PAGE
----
Congratulations – you’ve made it to the dental interview stage. If this is your first job out of school, you might be looking for some guidance.
First off, pat yourself on the back. Just getting the interview is an accomplishment. That means you found an available job in your skill set, had a compelling resume, and were convincing enough to get someone to reach out. It’s not easy!
Now it’s your time to shine.
Many great, qualified candidates freeze because they just don’t know how to conduct themselves in an interview. The good news? You’re not going to freeze. You’ve got this handled. We’ve created a checklist and a FREE Ultimate Jobseeker Toolkit that’ll make sure you own this interview — before, during, and after.
Before the Interview:
- Figure out where you’re going: Not much can throw off your interview like showing up late. You’ll feel stressed and it’ll put a sliver of doubt into the head of your interviewer. Prior to the interview, take a look at traffic information and get a little insight into the area. See what’s it’s like to travel there and plan your route and departure time to the office. You’ll feel better prepared on the big day knowing exactly where and when to go.
- Do your research: This is an important — often overlooked — step. This could be your home for the next few months or years. Make sure you know what you’re getting into, and prepare yourself for the inevitable: “why do you want to work with us?” Believe it or not, saying that you’re just in it for the paycheck — as honest that may be — isn’t the best move. The office wants to know you care on a deeper level, and have done your research, and this answer will prove it.
- Pick a friendly face: One way to curb interview anxiety is to look up current employees (the practice website is a great place to start) and pick someone to recognize. When you get there, you won’t only see strangers. It’s a small, but helpful, psychological trick to ease into the interview.
- Don’t stay up late: Staying up late worrying about the interview won’t help you in any way. Do your best to get some sleep the night before and keep yourself looking and feeling your best.
During the Interview:
- Get there early: Assuming you prepared, this shouldn’t be difficult. But it goes without saying that you should show up at least 15 minutes before your interview. This will give you time to chat with other employees and the front office manager.
- Check your outfit: Right before you pop into the office, double-check your wardrobe. An unfortunate food stain could be wholly distracting to both you and the interviewer!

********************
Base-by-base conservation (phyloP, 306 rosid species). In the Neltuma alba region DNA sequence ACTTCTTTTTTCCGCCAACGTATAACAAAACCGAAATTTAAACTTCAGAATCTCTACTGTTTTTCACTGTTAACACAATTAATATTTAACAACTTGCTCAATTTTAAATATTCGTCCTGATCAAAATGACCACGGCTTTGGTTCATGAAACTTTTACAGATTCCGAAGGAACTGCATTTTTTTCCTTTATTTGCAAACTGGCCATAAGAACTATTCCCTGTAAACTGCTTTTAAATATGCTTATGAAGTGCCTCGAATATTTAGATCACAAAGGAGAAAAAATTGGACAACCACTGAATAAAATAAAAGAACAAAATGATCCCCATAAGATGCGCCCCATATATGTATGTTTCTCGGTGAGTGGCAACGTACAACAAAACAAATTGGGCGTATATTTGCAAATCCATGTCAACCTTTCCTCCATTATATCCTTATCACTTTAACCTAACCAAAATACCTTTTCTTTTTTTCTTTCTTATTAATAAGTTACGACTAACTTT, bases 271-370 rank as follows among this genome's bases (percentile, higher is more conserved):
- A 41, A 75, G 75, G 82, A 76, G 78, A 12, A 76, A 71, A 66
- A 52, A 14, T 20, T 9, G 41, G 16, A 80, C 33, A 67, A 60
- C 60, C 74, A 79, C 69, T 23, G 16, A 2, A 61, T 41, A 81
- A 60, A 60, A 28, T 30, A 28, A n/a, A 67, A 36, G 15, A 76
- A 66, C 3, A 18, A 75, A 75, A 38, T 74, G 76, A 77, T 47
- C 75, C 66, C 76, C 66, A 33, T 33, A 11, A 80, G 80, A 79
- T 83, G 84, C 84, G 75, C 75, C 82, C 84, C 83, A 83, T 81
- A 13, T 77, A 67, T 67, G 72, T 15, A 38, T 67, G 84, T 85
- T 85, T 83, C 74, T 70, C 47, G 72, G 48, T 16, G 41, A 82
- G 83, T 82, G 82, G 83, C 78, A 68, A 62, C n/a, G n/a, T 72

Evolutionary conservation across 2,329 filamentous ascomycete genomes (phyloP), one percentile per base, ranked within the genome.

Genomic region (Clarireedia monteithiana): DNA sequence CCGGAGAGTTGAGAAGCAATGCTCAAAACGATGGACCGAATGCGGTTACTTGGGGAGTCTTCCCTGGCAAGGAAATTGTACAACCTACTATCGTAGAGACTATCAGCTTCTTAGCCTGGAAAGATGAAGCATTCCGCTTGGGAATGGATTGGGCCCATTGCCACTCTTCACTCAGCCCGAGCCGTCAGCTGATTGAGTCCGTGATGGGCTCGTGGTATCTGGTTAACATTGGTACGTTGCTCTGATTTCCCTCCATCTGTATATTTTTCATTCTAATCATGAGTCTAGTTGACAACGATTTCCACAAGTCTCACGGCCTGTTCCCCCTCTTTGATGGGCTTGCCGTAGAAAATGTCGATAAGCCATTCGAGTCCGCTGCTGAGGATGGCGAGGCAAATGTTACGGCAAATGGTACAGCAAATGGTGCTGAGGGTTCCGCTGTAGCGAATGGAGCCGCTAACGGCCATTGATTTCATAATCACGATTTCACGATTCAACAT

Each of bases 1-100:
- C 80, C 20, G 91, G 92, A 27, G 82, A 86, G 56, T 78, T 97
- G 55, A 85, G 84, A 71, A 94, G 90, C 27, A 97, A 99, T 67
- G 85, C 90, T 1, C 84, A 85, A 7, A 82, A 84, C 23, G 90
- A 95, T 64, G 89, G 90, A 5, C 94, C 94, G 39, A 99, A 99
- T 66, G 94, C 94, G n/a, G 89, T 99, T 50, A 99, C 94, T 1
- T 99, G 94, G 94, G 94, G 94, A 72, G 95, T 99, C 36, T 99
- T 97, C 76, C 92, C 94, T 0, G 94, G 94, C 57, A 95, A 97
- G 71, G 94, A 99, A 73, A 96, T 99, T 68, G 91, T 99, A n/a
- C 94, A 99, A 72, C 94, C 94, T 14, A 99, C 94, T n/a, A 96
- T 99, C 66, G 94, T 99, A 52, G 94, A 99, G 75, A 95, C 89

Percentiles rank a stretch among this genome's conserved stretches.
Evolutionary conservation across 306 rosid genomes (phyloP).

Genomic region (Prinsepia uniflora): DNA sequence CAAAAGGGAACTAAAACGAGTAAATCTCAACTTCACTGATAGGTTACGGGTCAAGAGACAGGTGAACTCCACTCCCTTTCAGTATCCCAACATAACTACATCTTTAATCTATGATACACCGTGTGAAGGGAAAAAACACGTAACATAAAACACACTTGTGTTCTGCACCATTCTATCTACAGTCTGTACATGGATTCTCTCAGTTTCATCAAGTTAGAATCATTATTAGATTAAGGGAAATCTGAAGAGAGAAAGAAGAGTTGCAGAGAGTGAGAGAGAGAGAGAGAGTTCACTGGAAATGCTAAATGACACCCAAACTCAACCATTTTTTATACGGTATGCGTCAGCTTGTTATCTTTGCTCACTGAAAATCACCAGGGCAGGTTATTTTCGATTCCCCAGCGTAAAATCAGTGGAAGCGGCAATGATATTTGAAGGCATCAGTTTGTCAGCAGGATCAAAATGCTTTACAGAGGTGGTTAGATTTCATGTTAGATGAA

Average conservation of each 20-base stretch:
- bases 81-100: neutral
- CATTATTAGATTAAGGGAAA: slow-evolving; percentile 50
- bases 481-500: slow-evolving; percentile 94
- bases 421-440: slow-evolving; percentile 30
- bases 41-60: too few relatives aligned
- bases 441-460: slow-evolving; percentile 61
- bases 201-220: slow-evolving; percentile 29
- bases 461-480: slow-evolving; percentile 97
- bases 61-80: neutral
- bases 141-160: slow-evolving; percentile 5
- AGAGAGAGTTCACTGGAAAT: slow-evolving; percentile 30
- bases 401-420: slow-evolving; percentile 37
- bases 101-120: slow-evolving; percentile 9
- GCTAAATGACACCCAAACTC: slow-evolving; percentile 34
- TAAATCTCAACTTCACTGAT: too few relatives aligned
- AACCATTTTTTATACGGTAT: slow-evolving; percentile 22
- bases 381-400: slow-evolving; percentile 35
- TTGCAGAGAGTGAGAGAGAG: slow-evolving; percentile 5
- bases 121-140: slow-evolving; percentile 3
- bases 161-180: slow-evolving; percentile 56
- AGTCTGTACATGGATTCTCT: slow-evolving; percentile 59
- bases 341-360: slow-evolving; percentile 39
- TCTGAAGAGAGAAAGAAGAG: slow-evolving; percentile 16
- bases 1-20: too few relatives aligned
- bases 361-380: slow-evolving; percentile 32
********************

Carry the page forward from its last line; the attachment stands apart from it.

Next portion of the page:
- Say hello to the person at the front: The front office is the first line of defense for anyone new to the practice. A cheery “hello!” and some light small talk (if applicable) could make a big impact on the office as a whole.
- Know your resume: You wrote it so you should know your line items! Be prepared to talk in detail about any important bits on your resume.
- Prepare an interesting story: Every interview is a conversation. You’re chatting with people. Having an interesting story on hand that talks about a strength, weakness, success, or failure (whatever applies) will help you stand out from the crowd and be more interesting.
- Ask questions: Don’t skimp on your questions. Make a list (write them down) of questions you’re interested in. Just keep in mind that salary-related questions aren’t always appropriate on the first interview. Ask about the next steps in the interview process or get them to describe the office culture.
After the Interview:
- Say goodbye to the person at the front: Don’t forget to say goodbye and thank the front office. They’ll be who you see every day at your new job. Go ahead and make friends and a great first impression.
- Send them a handwritten letter: You’d be surprised at how few people don’t thank the interviewer. Don’t just send an email; instead, send them a handwritten thank you card. It’s a small action that makes a big impact.
- Prepare your next steps: First off, take a deep breath. You did the hardest part! But it’s not over until you get the offer. As mentioned above, be sure to follow up and stay on top of the process. You want that job — go get it!
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